Contribute Seeds to the Project Baseline collection!

We request that investigators who receive seeds from the Baseline collection contribute refreshed seeds back to the collection when possible. We expect that seeds obtained from the collection may be put through a refresher generation, as advised for resurrection studies (Franks et al. 2018). In this refresher generation, plants derived from the collected ancestral seeds are grown under common conditions in growth chambers, greenhouses, field sites or other facilities and then crossed naturally or by hand within the ancestral group. If there are excess seeds that are not needed for the planned experiments from the refresher generation, they can be returned to the Baseline collection to maintain this collection and make seeds available for later studies. The seeds should ideally be collected by maternal line and with an equal contribution of seeds from each maternal plant, so that the refreshed seeds contain an unbiased representation of the ancestral gene pool, with the plants not undergoing selection during the refresher generation. The seeds should be collected, stored and shipped according to Baseline protocols. The investigators should communicate with both the Baseline advisory panel and USDA/NCGRP to determine the details.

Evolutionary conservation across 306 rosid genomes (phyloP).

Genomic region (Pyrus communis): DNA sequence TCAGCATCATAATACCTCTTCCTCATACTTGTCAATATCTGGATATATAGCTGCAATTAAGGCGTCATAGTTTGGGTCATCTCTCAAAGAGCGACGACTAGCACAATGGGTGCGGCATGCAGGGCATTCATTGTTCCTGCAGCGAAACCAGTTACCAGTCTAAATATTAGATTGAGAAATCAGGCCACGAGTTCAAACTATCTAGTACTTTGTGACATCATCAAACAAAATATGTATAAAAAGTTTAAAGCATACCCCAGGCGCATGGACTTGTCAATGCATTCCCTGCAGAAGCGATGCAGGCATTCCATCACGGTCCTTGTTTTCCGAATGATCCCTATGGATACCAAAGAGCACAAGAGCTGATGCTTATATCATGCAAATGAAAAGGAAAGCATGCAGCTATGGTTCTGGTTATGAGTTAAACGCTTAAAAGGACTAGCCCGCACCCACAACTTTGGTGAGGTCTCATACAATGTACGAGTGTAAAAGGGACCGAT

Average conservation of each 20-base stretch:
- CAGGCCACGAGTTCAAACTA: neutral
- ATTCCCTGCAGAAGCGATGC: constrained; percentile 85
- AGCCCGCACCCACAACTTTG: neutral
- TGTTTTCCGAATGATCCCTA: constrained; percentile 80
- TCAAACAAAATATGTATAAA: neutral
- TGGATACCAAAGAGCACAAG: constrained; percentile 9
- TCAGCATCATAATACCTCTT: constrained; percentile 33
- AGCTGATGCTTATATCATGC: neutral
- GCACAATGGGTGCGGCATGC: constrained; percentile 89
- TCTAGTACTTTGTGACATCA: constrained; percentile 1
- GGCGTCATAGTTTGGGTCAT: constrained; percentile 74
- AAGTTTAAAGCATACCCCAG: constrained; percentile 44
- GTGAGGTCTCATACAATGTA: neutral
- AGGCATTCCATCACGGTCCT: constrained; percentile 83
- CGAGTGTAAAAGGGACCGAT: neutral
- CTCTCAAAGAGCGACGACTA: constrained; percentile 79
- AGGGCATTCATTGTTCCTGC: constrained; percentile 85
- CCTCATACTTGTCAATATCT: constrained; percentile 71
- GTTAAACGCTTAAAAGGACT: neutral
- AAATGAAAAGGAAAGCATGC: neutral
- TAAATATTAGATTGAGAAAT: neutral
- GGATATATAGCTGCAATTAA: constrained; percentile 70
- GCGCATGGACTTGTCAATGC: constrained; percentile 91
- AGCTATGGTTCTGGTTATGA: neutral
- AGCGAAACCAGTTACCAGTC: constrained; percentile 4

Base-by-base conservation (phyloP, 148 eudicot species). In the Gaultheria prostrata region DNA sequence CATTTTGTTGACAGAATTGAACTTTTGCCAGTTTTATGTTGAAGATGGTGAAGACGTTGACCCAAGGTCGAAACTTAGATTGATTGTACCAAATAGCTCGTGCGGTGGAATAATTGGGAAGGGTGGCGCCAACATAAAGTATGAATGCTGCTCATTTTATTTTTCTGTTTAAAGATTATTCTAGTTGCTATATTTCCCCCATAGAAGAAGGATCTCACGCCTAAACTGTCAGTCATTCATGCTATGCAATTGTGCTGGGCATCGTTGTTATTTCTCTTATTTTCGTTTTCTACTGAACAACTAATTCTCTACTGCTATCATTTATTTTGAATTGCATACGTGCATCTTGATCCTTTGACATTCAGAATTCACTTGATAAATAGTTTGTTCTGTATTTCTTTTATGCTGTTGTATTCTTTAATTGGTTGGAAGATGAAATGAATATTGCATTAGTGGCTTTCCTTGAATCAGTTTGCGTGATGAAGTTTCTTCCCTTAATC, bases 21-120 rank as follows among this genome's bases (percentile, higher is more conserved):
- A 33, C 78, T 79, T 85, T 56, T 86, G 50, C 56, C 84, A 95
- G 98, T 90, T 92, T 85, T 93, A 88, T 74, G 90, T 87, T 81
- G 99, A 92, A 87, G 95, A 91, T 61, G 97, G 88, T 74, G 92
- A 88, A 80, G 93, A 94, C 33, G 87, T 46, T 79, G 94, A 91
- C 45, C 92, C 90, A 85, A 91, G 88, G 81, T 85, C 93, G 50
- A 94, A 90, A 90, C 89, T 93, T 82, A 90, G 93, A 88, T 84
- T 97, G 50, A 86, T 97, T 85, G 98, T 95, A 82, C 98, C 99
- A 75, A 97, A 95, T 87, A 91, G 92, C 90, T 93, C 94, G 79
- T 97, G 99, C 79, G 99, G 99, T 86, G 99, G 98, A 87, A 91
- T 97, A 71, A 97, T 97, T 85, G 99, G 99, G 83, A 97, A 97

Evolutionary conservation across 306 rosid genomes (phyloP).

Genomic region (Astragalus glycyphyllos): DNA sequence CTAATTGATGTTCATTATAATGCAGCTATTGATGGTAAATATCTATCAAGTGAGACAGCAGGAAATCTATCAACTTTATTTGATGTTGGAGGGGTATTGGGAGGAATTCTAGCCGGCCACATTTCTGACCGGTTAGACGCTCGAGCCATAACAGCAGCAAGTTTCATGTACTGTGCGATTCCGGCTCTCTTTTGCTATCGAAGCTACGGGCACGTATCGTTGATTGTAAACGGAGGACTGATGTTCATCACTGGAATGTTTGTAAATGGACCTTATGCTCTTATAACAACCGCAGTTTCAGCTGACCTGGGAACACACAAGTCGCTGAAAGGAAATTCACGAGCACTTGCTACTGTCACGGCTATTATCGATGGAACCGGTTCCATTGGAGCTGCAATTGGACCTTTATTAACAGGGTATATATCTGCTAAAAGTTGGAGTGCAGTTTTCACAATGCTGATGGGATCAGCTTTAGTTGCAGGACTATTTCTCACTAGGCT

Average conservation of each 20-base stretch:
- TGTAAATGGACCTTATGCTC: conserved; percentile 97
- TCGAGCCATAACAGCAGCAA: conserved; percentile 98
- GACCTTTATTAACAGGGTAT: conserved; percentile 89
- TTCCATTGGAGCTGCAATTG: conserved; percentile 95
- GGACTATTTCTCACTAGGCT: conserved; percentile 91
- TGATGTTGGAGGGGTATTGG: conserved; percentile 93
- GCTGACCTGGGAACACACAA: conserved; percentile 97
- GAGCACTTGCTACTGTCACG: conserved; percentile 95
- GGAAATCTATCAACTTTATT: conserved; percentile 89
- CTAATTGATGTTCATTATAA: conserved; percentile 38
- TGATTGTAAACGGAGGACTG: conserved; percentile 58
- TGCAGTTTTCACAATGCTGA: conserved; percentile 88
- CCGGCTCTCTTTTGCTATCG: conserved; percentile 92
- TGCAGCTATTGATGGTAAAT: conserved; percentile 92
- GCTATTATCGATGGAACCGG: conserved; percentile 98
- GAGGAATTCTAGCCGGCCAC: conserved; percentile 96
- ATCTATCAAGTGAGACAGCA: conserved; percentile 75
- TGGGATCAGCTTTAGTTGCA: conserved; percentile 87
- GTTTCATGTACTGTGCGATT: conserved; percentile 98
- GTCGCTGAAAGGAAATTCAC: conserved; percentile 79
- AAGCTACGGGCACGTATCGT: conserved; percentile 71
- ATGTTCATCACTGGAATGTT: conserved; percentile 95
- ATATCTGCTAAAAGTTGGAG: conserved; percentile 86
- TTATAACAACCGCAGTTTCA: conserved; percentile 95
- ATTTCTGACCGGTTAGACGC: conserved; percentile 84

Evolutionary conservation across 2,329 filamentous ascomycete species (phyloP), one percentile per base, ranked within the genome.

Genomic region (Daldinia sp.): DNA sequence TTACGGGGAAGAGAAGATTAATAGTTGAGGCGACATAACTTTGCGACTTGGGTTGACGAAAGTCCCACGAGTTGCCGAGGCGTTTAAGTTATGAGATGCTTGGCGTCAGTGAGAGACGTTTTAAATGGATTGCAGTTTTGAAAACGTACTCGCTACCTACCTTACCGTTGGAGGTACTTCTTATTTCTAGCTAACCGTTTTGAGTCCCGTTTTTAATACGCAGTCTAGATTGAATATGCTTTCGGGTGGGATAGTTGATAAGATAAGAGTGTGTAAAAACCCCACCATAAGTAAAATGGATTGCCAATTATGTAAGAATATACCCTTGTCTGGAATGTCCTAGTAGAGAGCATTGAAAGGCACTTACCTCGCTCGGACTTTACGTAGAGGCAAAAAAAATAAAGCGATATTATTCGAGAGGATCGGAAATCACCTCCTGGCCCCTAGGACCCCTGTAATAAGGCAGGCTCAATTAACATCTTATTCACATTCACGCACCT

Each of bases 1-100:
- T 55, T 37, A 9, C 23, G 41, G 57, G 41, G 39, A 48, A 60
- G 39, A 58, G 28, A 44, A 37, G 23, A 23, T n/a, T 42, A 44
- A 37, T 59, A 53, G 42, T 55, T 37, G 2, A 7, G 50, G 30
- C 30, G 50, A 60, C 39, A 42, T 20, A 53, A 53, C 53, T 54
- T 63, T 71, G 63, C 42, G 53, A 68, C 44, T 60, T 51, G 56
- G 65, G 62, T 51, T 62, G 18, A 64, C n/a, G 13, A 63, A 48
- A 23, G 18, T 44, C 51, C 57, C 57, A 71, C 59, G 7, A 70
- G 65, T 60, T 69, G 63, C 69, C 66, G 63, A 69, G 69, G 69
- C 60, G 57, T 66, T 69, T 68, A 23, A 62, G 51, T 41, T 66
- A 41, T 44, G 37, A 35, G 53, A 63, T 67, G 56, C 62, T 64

Franks, S. J., E. Hamann, and A. E. Weis. 2018. Using the resurrection approach to understand contemporary evolution in changing environments. Evolutionary Applications 11:17-28.


Caption: A flowchart of example procedures for resurrection studies comparing ancestors and descendants to study evolution, including recommendations for best practices. Reciprocal transplantation means planting ancestors and descendants under conditions meant to approximate the conditions experienced by ancestors and descendants. The dashed line between "T2: descendant lines" and "Propagule storage" indicates that these propagules may often only be briefly stored, whereas ancestral lines are generally stored long term. (Figure from Franks et al. 2018)